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Table of Contents

Lead Story

Partnerships fuel portfolio growth

News

Industry Update

Direct Air's bankruptcy threatens JetPay

Coalition responds to retailers' debit rule complaint

Consultancy faults PCI tokenization guidance

Heartland breach suit settled

Selling Prepaid

Prepaid in brief

Expo meets expectations in atmosphere of change

Prepaid goes to Washington

Views

Choosing a partner for life

Justin Milmeister
Elite Merchant Solutions

Technology, a catalyst for ISO growth

Mustafa Shehabi
PayCube Inc.

Education

Street SmartsSM:
Plotting a prosperous future

Jeff Fortney
Clearent LLC

Is it time for you to resell integrated payment systems?

Paul Hunter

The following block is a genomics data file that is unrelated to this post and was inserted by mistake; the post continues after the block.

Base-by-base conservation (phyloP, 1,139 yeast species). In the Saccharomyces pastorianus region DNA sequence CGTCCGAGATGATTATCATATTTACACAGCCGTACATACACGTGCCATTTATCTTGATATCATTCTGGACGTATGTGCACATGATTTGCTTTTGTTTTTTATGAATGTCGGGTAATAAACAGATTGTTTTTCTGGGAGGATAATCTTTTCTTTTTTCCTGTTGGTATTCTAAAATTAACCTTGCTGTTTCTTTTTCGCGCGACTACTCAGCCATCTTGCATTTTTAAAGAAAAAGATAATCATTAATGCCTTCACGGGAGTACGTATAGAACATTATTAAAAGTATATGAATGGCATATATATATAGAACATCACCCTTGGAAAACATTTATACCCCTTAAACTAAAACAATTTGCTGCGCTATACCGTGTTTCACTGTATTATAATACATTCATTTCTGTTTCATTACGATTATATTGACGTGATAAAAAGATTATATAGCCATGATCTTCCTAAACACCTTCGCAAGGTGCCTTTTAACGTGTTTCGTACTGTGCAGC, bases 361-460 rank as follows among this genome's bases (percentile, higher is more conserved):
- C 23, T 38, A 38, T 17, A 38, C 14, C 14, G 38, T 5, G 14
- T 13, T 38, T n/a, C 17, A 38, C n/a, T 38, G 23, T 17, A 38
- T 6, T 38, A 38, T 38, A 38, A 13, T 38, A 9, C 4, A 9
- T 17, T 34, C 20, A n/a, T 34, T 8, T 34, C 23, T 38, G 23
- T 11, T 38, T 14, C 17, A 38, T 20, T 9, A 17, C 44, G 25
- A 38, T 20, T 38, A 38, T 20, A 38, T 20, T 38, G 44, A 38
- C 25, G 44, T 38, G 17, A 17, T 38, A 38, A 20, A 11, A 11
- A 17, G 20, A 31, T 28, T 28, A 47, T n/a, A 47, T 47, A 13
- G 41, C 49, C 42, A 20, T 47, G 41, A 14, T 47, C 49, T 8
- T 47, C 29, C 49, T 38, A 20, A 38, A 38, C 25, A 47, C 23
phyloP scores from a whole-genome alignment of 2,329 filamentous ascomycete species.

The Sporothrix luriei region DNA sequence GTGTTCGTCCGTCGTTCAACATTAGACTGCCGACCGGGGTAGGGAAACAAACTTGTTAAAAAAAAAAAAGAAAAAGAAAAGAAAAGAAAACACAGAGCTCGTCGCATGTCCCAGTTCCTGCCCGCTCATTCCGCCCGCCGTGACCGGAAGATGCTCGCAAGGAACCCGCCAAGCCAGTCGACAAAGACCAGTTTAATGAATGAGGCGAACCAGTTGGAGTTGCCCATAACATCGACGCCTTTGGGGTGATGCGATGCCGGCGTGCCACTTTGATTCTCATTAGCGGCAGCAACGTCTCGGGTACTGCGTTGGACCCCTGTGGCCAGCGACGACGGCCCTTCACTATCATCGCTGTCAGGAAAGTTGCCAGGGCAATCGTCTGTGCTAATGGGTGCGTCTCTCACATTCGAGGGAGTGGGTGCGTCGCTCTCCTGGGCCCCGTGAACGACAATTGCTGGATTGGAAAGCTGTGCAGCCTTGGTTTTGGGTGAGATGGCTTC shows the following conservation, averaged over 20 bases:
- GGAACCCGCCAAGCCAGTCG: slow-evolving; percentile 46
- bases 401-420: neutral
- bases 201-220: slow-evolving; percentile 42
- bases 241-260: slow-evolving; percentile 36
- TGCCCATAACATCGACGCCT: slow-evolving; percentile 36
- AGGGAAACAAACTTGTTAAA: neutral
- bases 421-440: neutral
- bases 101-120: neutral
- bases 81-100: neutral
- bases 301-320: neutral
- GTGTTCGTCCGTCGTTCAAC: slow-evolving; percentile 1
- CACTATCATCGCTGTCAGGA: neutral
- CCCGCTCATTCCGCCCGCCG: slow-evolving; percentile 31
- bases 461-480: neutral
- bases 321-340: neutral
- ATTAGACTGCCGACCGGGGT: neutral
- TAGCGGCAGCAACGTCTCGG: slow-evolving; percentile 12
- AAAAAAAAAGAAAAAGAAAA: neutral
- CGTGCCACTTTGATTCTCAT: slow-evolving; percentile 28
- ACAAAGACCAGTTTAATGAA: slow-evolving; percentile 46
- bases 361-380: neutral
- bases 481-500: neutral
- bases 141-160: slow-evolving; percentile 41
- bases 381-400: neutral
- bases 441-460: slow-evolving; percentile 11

Sterling Payment Technologies

As a PCI compliance role model, how do you measure up?

Heather Foster
ControlScan

Use new card fees to build merchant rapport

Jeffrey Shavitz and Adam Moss
Charge Card Systems Inc.

Working with outside marketing experts

Peggy Bekavac Olson
Strategic Marketing

No more contract-signing hurdle

Steve Norell
US Merchant Services Inc.

Company Profile

Electronic Payment Exchange

New Products

Wireless payments at the restaurant table

RAIL
Company: Viableware

Driving donations online for nonprofits

eSelectPlus with DonorDrive
Company: Moneris Solutions

Inspiration

Don't let hot leads slip away

Features

Fulfilling brand promise

Departments

Forum

Resource Guide

Datebook

A Bigger Thing

The Green Sheet Online Edition

April 09, 2012  •  Issue 12:04:01

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Working with outside marketing experts

By Peggy Bekavac Olson